Proof: Let $a$ be a fixed point. Then, by first principles, \[h'(a)=\lim_{x\to a} \frac{h(x)-h(a)}{x-a}\] \[=\lim_{x\to a}\frac{\frac{ƒ(x)}{g(x)}-\frac{ƒ(a)}{g(a)}}{x-a} \text{ [g(a)≠0]}\] \[=lim_{x\to a}\frac{g(a)ƒ(x)-ƒ(a)g(x)}{(x-a)g(x)g(a)}\] \[=\lim_{x\to a} \frac{g(a)ƒ(x)-g(a)ƒ(a)+g(a)ƒ(a)-ƒ(a)g(x)}{(x-a)g(x)g(a)}\] \[=\lim_{x\to a}\left[\frac{1}{g(a)g(x)}\left\{g(a)\frac{ƒ(x)-ƒ(a)}{x-a}-ƒ(a)\frac{g(x)-g(a)}{x-a}\right\}\right]\] \[=\frac{1}{g(a)g(a)}[g(a)ƒ'(a)-ƒ'(a)g(a)]\] \[=\frac{g(a)ƒ'(a)-ƒ(a)g'(a)}{\{g(a)\}^2}\]

But $a$ is an arbitrary fixed number, so \[h'(x)=\frac{g(x)ƒ'(x)-ƒ(x)g'(x)}{\{g(x)\}^2}\] \[\text{or, }\frac{d}{dx}\left\{\frac{ƒ(x)}{g(x)}\right\}=\frac{g(x)\frac{d}{dx}ƒ(x)-ƒ(x)\frac{d}{dx}g(x)}{\{g(x)\}^2}\]

Put $ƒ(x)=u$ and $g(x)=v$. Then, we have, \[\frac{d}{dx}\left(\frac{u}{v}\right)=\frac{v\frac{du}{dx}-u\frac{dv}{dx}}{v^2}\]

Example: Find the derivative of $\frac{x^2-a^2}{x^2+a^2}$.

\[\frac{d}{dx}\left(\frac{x^2-a^2}{x^2+a^2}\right)\] \[=\frac{(x^2+a^2)\frac{d}{dx}(x^2-a^2)-(x^2-a^2)\frac{d}{dx}(x^2+a^2)}{(x^2+a^2)^2}\] \[=\frac{(x^2+a^2)(2x)-(x^2-a^2)(2x)}{(x^2+a^2)^2}\] \[=\frac{2x^3+2a^2x-2x^3+2a^2x}{(x^2+a^2)^2}\] \[=\frac{4a^2x}{(x^2+a^2)^2}\]

The Chain Rule

If $y=ƒ(u)$ and $u=g(x)$, where $ƒ$ and $g$ are differentiable functions, then $\frac{dy}{dx}$ exists and \[\frac{dy}{dx}=\frac{dy}{du}.\frac{du}{dx}=ƒ'(u)\frac{du}{dx}\] Proof: Let $u=g(x)$. Let $\Delta x$ be a small increment in $x$ and $\Delta u$ be the corresponding small increment in $u$. Then \[u+\Delta u=g(x+\Delta x)\] \[\Delta u=g(x+\Delta x)-u=g(x+\Delta x)-g(x)\]

Since, $g(x)$ is differentiable, it is continuos. Hence, \[\lim_{\Delta x\to 0}\Delta u=\lim_{\Delta x\to 0}[g(x+\Delta x)-g(x)]\] \[=g(x)-g(x)=0\]

Thus $\Delta u\to 0$ as $\Delta x\to 0$. Then \[\frac{\Delta y}{\Delta x}=\frac{\Delta y}{\Delta u}.\frac{\Delta u}{\Delta x}\] \[\frac{dy}{dx}=\lim_{\Delta x\to 0} \frac{\Delta y}{\Delta x}\] \[=\lim_{\Delta x\to 0}\left[\frac{\Delta y}{\Delta u}.\frac{\Delta u}{\Delta x}\right]\] \[=\left(\lim_{\Delta u\to 0}\frac{\Delta y}{\Delta u}\right) \left(\lim_{\Delta x\to 0}\frac{\Delta u}{\Delta x}\right)\] \[=\frac{dy}{du}.\frac{du}{dx}\]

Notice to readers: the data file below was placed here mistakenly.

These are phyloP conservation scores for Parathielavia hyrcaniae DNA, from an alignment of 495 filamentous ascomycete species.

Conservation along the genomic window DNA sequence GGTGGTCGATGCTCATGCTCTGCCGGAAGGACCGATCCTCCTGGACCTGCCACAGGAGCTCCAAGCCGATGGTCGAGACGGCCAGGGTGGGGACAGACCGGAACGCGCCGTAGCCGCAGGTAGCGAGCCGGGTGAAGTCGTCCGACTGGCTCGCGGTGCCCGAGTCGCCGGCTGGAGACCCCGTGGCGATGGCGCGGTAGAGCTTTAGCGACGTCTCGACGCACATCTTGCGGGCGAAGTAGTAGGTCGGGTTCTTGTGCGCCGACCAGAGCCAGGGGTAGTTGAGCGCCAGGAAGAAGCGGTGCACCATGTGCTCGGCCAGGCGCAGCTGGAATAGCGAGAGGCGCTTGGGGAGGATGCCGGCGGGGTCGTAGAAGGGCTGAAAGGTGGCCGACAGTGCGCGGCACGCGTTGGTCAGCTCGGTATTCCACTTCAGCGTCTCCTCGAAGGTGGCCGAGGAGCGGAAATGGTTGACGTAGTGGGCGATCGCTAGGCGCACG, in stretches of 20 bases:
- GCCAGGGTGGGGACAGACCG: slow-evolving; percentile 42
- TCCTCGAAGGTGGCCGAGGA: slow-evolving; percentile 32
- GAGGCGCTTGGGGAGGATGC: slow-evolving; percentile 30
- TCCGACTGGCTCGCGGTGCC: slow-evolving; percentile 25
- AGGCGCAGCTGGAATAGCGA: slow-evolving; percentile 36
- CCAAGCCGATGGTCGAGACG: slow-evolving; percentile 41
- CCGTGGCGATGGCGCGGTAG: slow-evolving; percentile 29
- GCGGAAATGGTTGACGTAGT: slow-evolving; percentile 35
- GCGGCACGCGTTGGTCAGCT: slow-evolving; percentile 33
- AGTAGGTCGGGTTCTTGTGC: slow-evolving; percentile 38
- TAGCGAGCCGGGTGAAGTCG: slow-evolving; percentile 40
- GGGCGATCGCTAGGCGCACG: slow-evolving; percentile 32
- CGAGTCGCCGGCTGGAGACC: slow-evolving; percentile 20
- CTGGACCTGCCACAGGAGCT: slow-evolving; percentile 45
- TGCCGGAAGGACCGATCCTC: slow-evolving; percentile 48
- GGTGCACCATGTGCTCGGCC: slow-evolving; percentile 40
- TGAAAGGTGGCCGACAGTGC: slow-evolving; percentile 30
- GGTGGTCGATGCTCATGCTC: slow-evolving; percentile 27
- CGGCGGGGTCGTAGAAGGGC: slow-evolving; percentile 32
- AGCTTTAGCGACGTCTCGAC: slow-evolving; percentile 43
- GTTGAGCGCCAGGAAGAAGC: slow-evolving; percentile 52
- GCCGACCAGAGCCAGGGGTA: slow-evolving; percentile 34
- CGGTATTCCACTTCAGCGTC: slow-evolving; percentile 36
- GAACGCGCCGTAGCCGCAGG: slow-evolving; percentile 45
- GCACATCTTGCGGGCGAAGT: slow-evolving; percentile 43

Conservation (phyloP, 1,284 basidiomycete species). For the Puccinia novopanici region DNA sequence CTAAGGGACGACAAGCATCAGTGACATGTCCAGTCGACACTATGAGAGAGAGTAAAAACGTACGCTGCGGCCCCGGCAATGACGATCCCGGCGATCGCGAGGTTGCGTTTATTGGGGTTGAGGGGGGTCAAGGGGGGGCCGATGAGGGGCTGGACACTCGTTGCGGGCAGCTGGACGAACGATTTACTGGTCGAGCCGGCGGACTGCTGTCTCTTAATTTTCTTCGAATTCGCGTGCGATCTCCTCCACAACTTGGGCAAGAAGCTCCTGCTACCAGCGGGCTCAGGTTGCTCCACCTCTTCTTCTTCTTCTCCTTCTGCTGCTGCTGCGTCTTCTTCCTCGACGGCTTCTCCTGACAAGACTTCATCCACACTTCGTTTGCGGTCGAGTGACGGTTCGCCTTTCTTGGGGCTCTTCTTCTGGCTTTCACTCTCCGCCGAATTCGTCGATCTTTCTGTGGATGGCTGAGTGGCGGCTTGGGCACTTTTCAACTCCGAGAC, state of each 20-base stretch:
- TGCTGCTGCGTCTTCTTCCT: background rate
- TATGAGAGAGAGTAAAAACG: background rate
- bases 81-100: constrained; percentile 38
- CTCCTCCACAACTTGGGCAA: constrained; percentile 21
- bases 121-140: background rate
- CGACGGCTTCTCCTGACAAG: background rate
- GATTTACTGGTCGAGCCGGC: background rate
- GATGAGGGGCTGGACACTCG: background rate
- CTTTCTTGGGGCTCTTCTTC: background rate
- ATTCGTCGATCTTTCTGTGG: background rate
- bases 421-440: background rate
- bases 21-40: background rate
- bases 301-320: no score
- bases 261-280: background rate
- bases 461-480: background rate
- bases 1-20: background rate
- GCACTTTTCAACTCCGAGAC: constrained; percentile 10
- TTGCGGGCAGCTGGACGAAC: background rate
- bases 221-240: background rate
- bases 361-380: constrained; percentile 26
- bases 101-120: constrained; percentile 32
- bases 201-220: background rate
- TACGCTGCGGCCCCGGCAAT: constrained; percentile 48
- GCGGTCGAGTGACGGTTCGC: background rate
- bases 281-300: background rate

Example: Calculate $\frac{dy}{dx}$ is $y=5t^2+6t-7$ and $t=x^3-2$.

\[\frac{dy}{dx}=\frac{dy}{dt}.\frac{dt}{dx}\] \[=\frac{d}{dt}(5t^2+6t-7).\frac{d}{dx}(x^3-2)\] \[=(10t+6)(3x^2)\] \[=6x^2(5t+3)\] \[=6x^2[5(x^3-2)+3]\] \[=6x^2(5x^3-7)\]

Second and Higher Derivatives

Let $y=ƒ(x)$ be a differentiable function. Then $\frac{dy}{dx}=ƒ'(x)$ is called the first derivative or the first differential coefficient of $ƒ(x)$ with respect to $x$. If we differentiate $\frac{dy}{dx}$ again, we get $\frac{d}{dx}\left(\frac{dy}{dx}\right)$ written as $\frac{d^2y}{dx^2}$ or $ƒ”(x)$, which is called the second derivative or the second differential coefficient of $ƒ(x)$ with respect to $x$ and so on.

Example: Find the second and higher derivatives of $y=3x^4-x^2+1$.

\[\begin{array}{c} \frac{dy}{dx}=12x^3-2x, & \text{ the first derivative} \\ \frac{d^2y}{dx^2}=36x^2-2, & \text{ the second derivative} \\ \frac{d^3y}{dx^3}=72x, & \text{ the third derivative} \\ \frac{d^4y}{dx^4}=72, & \text{ the fourth derivative} \\ \frac{d^5y}{dy^5}=0, & \text{ the fifth derivative} \end{array}\] and all the other derivatives are also zero.

Implicit Function and Implicit Differentiation

Let $ƒ(x, y)$ be an arbitrary function of two variables $x$ and $y$ and let $ƒ(x,y)=0$. This equation may or may not be solvable for $y$. But it can be differentiated term by term and $\frac{dy}{dx}$ can be solved. This process of finding the value of $\frac{dy}{dx}$ without solving the equation for $y$ is called implicit differentiation.

Example: Use implicit differentiation to find $\frac{dy}{dx}$ in $x^2y^2=x^2+y^2$.

We have, \[x^2y^2=x^2+y^2\] Differentiating with respect to $x$, \[\frac{d}{dx}(x^2y^2)=\frac{d}{dx}(x^2+y^2)\] \[x^2\frac{dy^2}{dx}+y^2\frac{dx^2}{dx}=2x+2y\frac{dy}{dx}\] \[x^2.2y\frac{dy}{dx}+y^2.2x=2x+2y\frac{dy}{dx}\] \[2x^2y\frac{dy}{dx}-2y\frac{dy}{dx}=2x-2xy^2\] \[\frac{dy}{dx}=\frac{2x-2xy^2}{2x^2y-2y}\] \[\therefore \frac{dy}{dx}=\frac{x(1-y^2)}{y(x^2-1)}\]